How to Prevent User Drop-off on Your Website

Posted by Molly

Addressing your website’s pain points can help you streamline your conversion funnel and keep from losing potential customers. Below are some of the biggest reasons for your users to leave your website. If you find you are losing a large number of your website’s visitors it may be wise to perform an audit of your site and make sure you are not making any of these mistakes.

What is User Drop-off

Before diving into how to prevent user drop-off it is important to understand exactly what in entails and how it differs from your website’s bounce rate. User drop-off is calculated by taking the number of visits to the current conversion step (example: clicking to a contact form) minus the number of visits from first conversion step (example: visitors to your homepage) all divided by the number of visits from your first conversion step.


User Drop-off vs. Bounce Rate

Bounce rate is something completely different. The bounce rate on your website consists of the number of users who immediately left your site or hit the back button after they arrived. Google considers these people who only stay on your site for a matter of a couple seconds. Some of the main causes of this would be poor load speed, non-responsive website on a mobile device, or extremely outdated look.

1. Unclear Call to Action

The most common mistake I see all over the web is a lack of a strong call to action. For you, your call to action is simply the goal of your website. Is the point of your site to sell a product? To grow readership and subscriptions? To gain clients for a service? Based on this principle you need to create a clear and concise conversion funnel that users will pick up on and follow. For example, if you are selling a service and want to convert your user to a customer it would make sense of you to get them to call you of fill out the form. With that in mind you need to make sure that button, form, or information is at the very top of your design hierarchy. If the user cant find the call to action then they become frustrated and give up within a very short time frame.

Conversely, if your website is overloaded with too many call to actions then the user will automatically be overwhelmed. The second you present your user with a decision you have just put an obstacle in the way of converting them.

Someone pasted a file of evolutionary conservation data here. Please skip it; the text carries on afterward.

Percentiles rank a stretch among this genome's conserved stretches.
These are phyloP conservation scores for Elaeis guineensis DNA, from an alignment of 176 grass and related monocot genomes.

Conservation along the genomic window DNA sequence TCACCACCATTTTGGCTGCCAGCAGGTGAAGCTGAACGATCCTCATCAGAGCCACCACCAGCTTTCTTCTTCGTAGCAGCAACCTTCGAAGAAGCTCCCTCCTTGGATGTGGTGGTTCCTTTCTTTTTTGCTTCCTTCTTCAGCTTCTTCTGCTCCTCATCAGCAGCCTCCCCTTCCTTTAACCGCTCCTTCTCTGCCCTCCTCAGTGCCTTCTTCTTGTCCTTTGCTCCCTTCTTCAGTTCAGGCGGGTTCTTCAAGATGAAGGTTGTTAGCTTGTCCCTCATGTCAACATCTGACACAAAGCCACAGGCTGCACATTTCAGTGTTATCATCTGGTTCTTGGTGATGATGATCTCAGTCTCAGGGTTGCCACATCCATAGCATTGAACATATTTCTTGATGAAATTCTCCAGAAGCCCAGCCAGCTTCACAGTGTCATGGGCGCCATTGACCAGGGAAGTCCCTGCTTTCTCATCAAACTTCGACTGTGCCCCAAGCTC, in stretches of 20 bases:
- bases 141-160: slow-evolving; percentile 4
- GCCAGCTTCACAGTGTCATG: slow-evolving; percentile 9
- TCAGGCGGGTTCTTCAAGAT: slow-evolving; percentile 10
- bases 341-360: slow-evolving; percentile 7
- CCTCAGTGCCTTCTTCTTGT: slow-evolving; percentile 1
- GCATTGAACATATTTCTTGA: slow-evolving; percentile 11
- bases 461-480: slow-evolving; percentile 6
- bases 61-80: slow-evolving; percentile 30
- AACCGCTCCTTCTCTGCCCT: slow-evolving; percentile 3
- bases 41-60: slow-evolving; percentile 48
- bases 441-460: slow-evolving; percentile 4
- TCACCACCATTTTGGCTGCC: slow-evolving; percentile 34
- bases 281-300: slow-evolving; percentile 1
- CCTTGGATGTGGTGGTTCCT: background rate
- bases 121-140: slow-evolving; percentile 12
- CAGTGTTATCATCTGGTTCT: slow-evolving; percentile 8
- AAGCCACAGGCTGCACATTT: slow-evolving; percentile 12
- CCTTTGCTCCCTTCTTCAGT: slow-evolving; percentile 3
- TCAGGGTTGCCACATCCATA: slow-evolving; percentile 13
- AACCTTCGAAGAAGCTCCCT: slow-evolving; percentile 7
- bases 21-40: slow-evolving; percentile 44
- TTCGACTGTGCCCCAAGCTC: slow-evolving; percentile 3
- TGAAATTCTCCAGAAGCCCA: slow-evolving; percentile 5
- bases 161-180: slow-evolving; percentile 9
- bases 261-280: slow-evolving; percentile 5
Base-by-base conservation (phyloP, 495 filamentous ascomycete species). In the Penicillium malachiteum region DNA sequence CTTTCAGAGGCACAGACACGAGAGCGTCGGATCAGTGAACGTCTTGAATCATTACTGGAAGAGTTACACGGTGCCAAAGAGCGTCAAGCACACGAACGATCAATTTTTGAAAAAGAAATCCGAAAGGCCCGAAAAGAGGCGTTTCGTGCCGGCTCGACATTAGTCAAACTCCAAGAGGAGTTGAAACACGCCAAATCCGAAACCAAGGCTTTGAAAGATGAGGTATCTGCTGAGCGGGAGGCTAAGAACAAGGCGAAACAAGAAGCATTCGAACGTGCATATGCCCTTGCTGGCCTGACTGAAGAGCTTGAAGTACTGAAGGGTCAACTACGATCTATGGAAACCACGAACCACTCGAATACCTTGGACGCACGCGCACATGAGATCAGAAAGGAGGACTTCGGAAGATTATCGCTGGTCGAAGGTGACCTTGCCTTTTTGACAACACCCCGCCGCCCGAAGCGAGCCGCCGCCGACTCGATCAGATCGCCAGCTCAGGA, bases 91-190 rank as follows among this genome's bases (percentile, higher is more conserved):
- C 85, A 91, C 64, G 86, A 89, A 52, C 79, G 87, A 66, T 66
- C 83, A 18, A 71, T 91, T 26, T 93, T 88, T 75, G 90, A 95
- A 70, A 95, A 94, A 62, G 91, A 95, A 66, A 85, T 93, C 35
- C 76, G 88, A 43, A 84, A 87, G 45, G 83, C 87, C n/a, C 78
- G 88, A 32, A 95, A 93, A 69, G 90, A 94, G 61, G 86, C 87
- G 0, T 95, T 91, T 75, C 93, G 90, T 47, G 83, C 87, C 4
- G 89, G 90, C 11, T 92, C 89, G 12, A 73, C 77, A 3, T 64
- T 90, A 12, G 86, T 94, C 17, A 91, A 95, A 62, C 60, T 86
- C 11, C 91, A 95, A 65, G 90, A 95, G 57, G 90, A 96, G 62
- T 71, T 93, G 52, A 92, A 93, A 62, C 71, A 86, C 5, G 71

2. Confusing Navigation

Another thing to look into when considering how users interact with your website is your navigation. The first question you need to address is can your user even find your navigation? With new UX elements like collapsible or hidden navigation you may be losing a sizable portion of your users. The other thing to consider is if your navigation links clearly mark off paths of your site. If your user clicks on a navigation button and goes somewhere unexpected or not matching the button title, they will most likely become confused and give up.

Another issue that we see a lot in bad web design is the use of multiple navigations. If done correctly this can be used to help rather than hinder the user, unfortunately most of the time it just makes the user feel lost and helpless. If they can’t determine exactly where they are on your website, chances are they will leave.

3. Cumbersome Forms

An extremely common user experience debate about drop-off and conversion centers around online forms. In many cases there is a precarious balance you need to strike between gathering enough information from the user and scaring them off. If a user approaches a form and feels overwhelmed or can’t readily access certain required information, chances are they won’t bother filling it out. Which form would you rather use?


4. Unclear or Missing Contact Information

One of the most important considerations for someone looking to convert a user by selling a service is your contact information. It is shocking how often crucial information like a phone number or address is missing from a site or hidden so the user is unable to quickly find it. Depending on the goals of your site, it is usually wise to have this clearly stated on every page so the user never has to go far to find it. If you make them search for it, they are probably going to your competitor.

Leave a Comment

  • Himanshu Pandey

    @Blue Key Interactive – would you allow me to use the blue image “Drop-off rate” in my post? I’ll mention your company’s name & the courtesy.

  • Himanshu Pandey

    Also, per your last point – do you think “no email” should count as missing contact information?

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